It’s not the first time they’ve kissed; Arthur can still remember the drunken summer evening in down the football pitch when Gwen and Freya, squealing, had goaded them into it for the first time. Arthur has kissed many men and women over the years, a vast majority of them in scenes of films, but nothing has ever felt more like coming home than touching his lips against Merlin’s now.

He can feel Merlin smiling as their mouths meet, Merlin’s cheek warm against his nose, and Merlin’s nose terribly cold against his skin. He untwines their hands so he can rest his on Merlin’s hips over his coat, eyes closed and breathing in the scent of Merlin. “I’ve missed you,” Arthur mutters, and it’s true, so true that he has to screw his eyes shut for a moment against the force of it. “It took coming home to realise how much I missed you.”

Merlin’s cold hands cup Arthur’s face, breaking them apart for a moment. Blue eyes search his own intensely. “I’m not making any promises,” Merlin says, studying his reaction. Arthur’s stomach drops. “I don’t want you to make me any promises, either. But you’re mine, for now. ‘Tis the damn season.”

Arthur laughs despite himself. “You really do say the dorkiest things,” he says, kissing Merlin once more. Merlin’s hands still press into his face as he whines in protest, and Arthur laughs into his mouth.

“If you’re just mine for the holidays,” Arthur starts, and God if the word mine doesn’t make him stand up straighter. “Then we should probably not kiss too much in public. I don’t want to share you with the rest of the world right now.”

Arthur belatedly realises how cruel his words could sound, but is relieved to find that Merlin doesn’t take them that way, knowing him better than that, despite everything. As if on cue, a man walking three excitable Labradors appears at the bottom of the field, and Arthur and Merlin step away from each other.

“Watch out, this bit is treacherous,” Merlin says, pointing at the particularly muddy path ahead. “I’ve never understood why it’s always so boggy at the top of the hill rather than at the bottom.”

Arthur makes a curious sound in agreement. As he tries to skirt around one large puddle, Merlin shoves at his side, pushing him into it. He lands in it with a splash, although thankfully still on his feet with his wellingtons keeping him dry. As Arthur drags his foot back to kick the muddy water at Merlin, the latter yields, wheezing. “No, no, no!” Merlin cackles, and Arthur’s laughter is the most genuine he’d produced in months.

The man with the Labradors passes them, giving them a curious look. “Mornin’.”

“Good morning,” Merlin practically sings back. His cheeks are rosy and his grin is nearly splitting his face in two. “You’re a prat,” he says to Arthur once the dog-walker is out of earshot, but the grin remains on his face.

“Are you sure you’re still happy that I’m home?” Arthur asks. Perhaps it’s a bit too bold, but if he’s honest, he can’t quite believe the events of the last twenty-four hours have even transpired.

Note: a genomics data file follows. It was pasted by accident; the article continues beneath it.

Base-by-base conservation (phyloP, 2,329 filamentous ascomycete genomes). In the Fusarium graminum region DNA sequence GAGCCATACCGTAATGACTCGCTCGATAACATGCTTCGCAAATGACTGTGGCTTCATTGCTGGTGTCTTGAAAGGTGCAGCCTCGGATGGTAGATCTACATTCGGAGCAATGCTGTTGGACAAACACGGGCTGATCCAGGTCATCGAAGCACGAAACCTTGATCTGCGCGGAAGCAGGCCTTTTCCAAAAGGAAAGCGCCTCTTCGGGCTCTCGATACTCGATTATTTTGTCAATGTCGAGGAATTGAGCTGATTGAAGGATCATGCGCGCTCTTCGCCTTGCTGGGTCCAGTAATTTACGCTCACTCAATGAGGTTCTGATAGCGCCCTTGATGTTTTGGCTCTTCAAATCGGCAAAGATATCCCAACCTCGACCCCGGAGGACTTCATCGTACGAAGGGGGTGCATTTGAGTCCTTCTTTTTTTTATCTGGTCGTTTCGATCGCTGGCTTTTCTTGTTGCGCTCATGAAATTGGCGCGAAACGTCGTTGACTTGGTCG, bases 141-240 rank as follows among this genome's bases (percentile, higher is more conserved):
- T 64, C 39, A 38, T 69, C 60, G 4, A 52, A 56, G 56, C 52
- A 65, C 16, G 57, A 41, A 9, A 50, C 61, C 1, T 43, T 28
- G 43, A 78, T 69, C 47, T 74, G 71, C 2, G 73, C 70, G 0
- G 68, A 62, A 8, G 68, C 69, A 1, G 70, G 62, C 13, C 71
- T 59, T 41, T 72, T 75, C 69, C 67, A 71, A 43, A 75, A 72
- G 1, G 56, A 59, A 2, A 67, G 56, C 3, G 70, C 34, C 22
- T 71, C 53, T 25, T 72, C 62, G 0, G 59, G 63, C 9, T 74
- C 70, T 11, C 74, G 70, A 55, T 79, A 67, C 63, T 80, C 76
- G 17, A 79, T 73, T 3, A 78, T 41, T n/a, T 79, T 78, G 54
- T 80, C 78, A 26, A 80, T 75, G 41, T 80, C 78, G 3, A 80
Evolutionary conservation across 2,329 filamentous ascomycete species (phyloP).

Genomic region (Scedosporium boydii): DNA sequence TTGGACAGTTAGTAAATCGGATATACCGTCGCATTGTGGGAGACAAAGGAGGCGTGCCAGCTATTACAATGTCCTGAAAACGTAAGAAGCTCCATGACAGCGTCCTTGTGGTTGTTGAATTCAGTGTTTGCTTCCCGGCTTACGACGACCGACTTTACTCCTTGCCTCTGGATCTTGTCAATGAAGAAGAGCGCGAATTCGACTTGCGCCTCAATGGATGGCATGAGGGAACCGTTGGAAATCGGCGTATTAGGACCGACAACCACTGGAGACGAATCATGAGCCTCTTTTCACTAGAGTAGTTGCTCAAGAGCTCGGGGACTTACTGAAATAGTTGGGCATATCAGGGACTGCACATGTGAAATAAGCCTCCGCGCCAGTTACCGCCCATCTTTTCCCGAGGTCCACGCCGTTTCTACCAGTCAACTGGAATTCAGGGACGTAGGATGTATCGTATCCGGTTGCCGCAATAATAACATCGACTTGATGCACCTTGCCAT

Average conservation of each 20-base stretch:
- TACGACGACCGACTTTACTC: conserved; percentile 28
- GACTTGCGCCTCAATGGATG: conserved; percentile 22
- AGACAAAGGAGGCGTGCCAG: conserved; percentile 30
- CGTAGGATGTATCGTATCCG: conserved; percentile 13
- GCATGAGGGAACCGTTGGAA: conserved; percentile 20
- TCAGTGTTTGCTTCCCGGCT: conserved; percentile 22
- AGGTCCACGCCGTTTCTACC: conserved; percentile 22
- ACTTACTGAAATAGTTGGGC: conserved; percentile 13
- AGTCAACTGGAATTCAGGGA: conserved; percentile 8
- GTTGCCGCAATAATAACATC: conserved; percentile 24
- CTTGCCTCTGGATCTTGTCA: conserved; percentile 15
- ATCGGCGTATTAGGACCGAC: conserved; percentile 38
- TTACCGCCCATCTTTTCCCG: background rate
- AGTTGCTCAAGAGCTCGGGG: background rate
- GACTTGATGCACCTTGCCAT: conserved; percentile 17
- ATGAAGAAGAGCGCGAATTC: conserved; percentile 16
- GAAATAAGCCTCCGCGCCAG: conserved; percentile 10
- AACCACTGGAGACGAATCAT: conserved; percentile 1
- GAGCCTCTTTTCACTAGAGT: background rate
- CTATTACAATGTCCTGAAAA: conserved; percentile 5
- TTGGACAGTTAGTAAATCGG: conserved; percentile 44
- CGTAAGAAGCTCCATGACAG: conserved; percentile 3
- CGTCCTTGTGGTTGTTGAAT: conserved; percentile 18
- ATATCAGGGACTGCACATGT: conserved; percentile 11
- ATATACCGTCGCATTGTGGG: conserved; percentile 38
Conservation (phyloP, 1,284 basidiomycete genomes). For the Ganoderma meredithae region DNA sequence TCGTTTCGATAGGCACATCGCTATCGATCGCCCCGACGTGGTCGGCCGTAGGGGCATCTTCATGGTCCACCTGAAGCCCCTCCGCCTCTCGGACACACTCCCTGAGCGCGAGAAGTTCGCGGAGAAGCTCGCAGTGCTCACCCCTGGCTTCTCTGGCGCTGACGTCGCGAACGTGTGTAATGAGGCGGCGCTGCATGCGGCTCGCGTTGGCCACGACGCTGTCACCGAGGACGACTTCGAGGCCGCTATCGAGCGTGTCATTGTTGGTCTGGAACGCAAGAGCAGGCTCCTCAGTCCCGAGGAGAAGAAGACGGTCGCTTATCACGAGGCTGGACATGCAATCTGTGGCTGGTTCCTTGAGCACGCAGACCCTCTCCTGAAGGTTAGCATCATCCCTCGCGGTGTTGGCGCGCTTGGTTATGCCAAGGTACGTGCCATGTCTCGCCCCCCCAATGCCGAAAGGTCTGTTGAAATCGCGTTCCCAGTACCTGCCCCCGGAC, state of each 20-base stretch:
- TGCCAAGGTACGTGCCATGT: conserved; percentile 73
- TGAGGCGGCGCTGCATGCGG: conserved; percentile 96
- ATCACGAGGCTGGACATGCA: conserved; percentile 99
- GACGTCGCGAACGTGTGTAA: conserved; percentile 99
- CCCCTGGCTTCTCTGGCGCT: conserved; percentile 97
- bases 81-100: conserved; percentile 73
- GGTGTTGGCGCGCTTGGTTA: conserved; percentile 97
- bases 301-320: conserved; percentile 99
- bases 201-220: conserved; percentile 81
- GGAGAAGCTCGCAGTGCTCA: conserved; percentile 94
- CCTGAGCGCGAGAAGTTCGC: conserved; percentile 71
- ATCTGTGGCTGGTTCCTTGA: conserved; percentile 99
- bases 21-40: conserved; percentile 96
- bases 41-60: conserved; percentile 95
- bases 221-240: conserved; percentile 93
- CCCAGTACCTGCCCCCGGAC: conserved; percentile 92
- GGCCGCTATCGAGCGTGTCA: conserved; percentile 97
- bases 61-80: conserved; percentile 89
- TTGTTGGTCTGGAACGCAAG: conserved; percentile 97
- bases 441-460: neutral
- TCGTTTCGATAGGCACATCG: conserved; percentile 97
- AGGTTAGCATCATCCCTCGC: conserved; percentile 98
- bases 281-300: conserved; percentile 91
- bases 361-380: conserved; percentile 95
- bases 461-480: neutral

“Fuck off,” Merlin scoffs, reaching out for Arthur’s hand and pulling him out of the puddle. They make it down the hill mostly in one piece; at one point Merlin slips, and Arthur’s hand is in the small of Merlin’s back to steady him so quickly, he wonders if it should be there forever more.

“As far as birthday gifts go, those kisses weren’t a bad one,” Arthur says once they emerge on the farmer’s gravel track at the bottom of the hill. Arthur’s little barn stands off to their left, striking against the flat horizon.

“Well,” Merlin starts. “Knowing what you were like before you left, you probably haven’t celebrated it for the last ten years, so I’ve hardly got much competition.”

“Hmmm. I suppose you haven’t,” Arthur answers, giving Merlin’s hand a squeeze. Their feet fall into step with each other unconsciously.

They reach a fork in the road. The left hand track takes them towards De Bois Hall; the right hand tracks takes them towards Middle Worthy and Merlin’s house. They don’t even have to stop; Merlin pulls Arthur back towards the village. “Did you know that Gaius had Uther round his house last year, on your birthday?”

Arthur looks at Merlin. “I did not.”

Merlin hums. “The year before, Freya’s mum had had to kick him out of the pub. He’d gotten so drunk that he was aggressive towards her and even Aredian and Agravaine.”

“Figures,” Arthur mutters. “He’s a Pendragon at all.”

Merlin shoots him a curious look at that. “Anyway. Uncle Gaius had him around last year. Me and Mum decided to steer clear, but apparently they had a couple of drinks and actually talked about Ygraine.”

“Now that is interesting,” Arthur says, without a trace of sarcasm. “Everything I learnt about Ygraine as a child was from what people in the village told me.” They reach the main road, and turn down the path back towards the high street. “Leon’s nan, your mother, Gaius... Uther never even breathed her name to me. I didn’t think he liked talking about her.”

“Well. I’m led to believe Uther was still blind drunk by the end of the evening, but at least he wasn’t hitting anyone,” Merlin says, shrugging his shoulders.

“I’m not my father,” Arthur feels the sudden need to say.

“I know you aren’t, you dolt,” Merlin replies, and if it isn’t the most honest thing anyone’s ever said to him. It wraps around his heart and settles in his chest, a balm for the ache of the last few years there.